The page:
Apathy derails steps to check jumbo deaths on train tracks (India)


P Oppili|, Times of India 

Date Published


Technology like early warning and trip alert systems, largely remains on paper, showing a lack of conscientious efforts on the part of the railways to reduce the man-animal conflict. A chance discovery by Chennai-based wildlife activist T Gopi Mohan and his friend Ravi in the forest areas in Coimbatore showed that the various measures proposed to reduce elephant deaths on railway tracks near Walayar and Ettimadai railway stations had not been implemented. “The state wildlife officials said they would be setting up an early warning system, wherein anyone who spots elephants would alert train drivers, but nothing has been done in this regard,” said Gopi Mohan, noting that the system is operating in Valparai due to the efforts of the private body, Wildlife Conservation Society.

“Though signboards warning of elephant crossing zones have been installed along the railway tracks, they are too small to catch the eyes of drivers in the speeding trains,” said Gopi. Gopi Mohan said interaction with station masters of Walayar and Ettimadai revealed that there was no network to track movement of elephants.The setting up of motion sensors, as part of a trip alarm system, to pick up movement along train tracks has also not seen any progress.

Professor of Indian Institute of Science, Bengaluru and Asian elephant expert Raman Sukumar said trains hitting elephants has been a persistent problem in northern part of West Bengal and parts of Assam as well, particularly because like Tamil Nadu, these states also have a considerably long train track running through forest land. Only Jharkhand and Uttarakhand have been able to rein in the problem as the incidents were confined to a small stretch.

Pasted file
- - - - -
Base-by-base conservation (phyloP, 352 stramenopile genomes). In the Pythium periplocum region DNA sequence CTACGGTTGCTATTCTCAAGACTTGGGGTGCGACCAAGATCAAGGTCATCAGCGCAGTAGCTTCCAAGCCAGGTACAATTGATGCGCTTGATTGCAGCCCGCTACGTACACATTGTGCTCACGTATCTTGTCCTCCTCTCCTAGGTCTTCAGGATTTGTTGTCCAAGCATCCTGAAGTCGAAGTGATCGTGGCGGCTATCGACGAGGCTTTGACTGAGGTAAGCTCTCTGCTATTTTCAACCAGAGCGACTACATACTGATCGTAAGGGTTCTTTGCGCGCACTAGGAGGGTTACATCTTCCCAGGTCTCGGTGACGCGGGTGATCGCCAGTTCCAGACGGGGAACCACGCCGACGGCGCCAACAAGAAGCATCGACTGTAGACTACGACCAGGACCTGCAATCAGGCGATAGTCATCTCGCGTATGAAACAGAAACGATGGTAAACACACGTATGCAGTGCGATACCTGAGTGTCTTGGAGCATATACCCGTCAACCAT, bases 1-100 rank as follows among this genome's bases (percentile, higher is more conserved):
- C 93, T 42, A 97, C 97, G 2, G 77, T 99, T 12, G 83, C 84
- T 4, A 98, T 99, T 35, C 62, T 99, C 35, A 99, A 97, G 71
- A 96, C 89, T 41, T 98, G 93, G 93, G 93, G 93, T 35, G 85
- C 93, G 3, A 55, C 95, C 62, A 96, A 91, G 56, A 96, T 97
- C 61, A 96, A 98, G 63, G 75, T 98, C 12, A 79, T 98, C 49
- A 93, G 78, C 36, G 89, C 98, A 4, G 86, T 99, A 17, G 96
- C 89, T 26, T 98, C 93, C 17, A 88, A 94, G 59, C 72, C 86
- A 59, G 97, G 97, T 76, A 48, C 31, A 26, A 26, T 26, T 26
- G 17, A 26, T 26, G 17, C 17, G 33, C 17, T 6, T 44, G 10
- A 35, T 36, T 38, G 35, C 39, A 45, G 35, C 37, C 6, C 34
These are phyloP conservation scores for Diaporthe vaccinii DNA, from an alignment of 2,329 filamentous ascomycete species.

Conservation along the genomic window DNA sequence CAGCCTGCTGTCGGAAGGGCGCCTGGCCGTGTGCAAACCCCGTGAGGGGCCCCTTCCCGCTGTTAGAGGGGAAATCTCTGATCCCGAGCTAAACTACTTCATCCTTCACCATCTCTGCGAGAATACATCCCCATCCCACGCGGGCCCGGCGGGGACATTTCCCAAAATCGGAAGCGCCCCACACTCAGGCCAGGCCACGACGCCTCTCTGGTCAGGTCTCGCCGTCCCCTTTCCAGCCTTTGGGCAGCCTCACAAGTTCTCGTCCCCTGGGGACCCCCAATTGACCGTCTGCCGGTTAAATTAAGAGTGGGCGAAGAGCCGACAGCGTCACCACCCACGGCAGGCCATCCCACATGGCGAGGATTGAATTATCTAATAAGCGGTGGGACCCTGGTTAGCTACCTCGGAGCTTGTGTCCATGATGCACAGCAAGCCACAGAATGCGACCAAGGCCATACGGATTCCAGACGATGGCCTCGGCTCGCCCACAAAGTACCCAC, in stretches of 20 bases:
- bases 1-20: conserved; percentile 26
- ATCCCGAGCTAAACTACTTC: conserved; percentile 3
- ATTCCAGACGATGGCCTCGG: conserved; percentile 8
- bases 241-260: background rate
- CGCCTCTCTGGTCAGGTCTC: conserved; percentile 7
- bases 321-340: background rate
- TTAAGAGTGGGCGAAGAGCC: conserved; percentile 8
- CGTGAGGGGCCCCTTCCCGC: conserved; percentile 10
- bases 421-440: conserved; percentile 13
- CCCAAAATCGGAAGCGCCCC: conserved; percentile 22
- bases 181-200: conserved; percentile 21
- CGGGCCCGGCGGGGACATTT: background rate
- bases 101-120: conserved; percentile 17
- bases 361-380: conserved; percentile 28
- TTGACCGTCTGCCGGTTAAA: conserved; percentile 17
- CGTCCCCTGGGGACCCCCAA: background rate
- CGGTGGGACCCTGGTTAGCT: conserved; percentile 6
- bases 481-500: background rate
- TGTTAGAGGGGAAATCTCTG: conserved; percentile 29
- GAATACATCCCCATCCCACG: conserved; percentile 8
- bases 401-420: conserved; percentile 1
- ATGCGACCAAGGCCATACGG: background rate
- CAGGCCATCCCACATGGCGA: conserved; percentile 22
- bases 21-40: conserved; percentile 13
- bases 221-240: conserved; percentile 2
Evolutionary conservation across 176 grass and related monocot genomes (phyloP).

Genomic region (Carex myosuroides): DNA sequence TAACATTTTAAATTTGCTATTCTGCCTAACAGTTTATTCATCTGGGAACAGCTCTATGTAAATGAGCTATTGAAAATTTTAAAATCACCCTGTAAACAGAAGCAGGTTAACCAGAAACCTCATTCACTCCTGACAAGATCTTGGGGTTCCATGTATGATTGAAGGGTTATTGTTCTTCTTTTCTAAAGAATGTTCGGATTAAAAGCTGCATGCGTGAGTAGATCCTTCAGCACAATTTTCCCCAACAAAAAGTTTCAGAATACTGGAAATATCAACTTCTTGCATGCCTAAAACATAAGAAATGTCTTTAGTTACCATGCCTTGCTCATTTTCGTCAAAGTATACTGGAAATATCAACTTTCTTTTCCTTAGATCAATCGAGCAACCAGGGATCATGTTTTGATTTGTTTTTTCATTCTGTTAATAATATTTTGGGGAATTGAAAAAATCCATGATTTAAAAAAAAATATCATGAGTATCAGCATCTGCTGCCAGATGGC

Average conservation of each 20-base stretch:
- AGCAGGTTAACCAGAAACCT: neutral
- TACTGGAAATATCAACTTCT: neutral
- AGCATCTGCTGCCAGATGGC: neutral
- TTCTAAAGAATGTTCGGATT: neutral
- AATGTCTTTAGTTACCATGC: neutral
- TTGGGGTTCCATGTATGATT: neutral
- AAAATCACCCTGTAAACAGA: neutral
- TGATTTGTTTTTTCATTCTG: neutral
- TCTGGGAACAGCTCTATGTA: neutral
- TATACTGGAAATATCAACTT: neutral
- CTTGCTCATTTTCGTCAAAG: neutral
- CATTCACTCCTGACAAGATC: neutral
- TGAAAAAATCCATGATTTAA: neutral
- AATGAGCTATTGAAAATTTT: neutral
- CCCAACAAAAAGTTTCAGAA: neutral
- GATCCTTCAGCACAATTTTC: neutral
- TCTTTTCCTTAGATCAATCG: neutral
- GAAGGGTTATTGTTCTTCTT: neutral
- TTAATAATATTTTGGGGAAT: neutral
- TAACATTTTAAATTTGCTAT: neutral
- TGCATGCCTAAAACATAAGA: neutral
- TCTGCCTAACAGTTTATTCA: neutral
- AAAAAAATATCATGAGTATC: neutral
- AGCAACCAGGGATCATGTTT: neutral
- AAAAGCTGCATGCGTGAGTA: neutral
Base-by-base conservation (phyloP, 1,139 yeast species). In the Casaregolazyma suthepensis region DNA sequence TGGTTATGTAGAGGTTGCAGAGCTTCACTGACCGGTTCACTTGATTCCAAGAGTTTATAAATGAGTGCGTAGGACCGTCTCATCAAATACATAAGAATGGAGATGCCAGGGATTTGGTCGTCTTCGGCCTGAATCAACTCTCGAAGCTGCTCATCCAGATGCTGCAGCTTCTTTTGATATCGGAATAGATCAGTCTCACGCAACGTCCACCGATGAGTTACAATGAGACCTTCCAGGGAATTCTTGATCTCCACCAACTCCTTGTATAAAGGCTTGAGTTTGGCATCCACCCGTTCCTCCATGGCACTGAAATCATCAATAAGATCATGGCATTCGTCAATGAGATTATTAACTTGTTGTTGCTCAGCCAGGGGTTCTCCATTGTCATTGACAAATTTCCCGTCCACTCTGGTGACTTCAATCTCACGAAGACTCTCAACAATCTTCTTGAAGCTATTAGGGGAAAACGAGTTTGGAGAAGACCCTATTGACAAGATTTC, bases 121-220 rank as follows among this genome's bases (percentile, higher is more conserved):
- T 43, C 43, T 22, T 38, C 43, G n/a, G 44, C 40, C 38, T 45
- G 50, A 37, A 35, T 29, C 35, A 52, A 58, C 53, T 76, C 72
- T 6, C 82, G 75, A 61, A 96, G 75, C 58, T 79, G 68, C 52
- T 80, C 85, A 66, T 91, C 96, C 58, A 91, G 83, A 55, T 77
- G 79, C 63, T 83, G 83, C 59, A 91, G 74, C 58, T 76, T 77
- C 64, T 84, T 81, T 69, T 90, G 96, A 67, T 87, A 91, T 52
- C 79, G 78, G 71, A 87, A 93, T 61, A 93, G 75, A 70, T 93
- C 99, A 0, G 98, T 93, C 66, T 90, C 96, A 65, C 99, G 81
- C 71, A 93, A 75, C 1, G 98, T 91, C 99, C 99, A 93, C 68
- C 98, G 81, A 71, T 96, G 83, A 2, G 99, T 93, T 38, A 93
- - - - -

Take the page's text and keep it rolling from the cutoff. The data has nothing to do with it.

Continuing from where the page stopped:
In Coimbatore, the railway line cuts through a small patch of forest. “The only solution is to effectively barricade the track with a mechanical barrier for a few kilometers along the northern side of the railway line,” said Sukumar.

Indian Railways runs everyday on innumerable risk factors and this could be the one among the long list. These thing happens only in India, and we are calling ourselves Developing Nation to the west…Read MoreRamesh Indian

Another Asian elephant expert Ajay Desai suggests a flyover in the Kallar corridor in the Nilgiris may help reduce accidents. “Due to absence of such a path, these elephants from the Western and Eastern Ghats stray closer to human habitations and cross railway tracks,” he said.

But long-term solutions cannot be found without community involvement. An integrated rural development programme has to be formulated by various government departments such as education, rural development, employment and agriculture. “This issue needs to be treated as a socio-cultural problem. People need to be educated about protection and conservation. Only such an effort will help in the long run to mitigate this issue,” said Desai, explaining that farmers need to switch to crops which do not attract elephants to limit the man-animal conflict.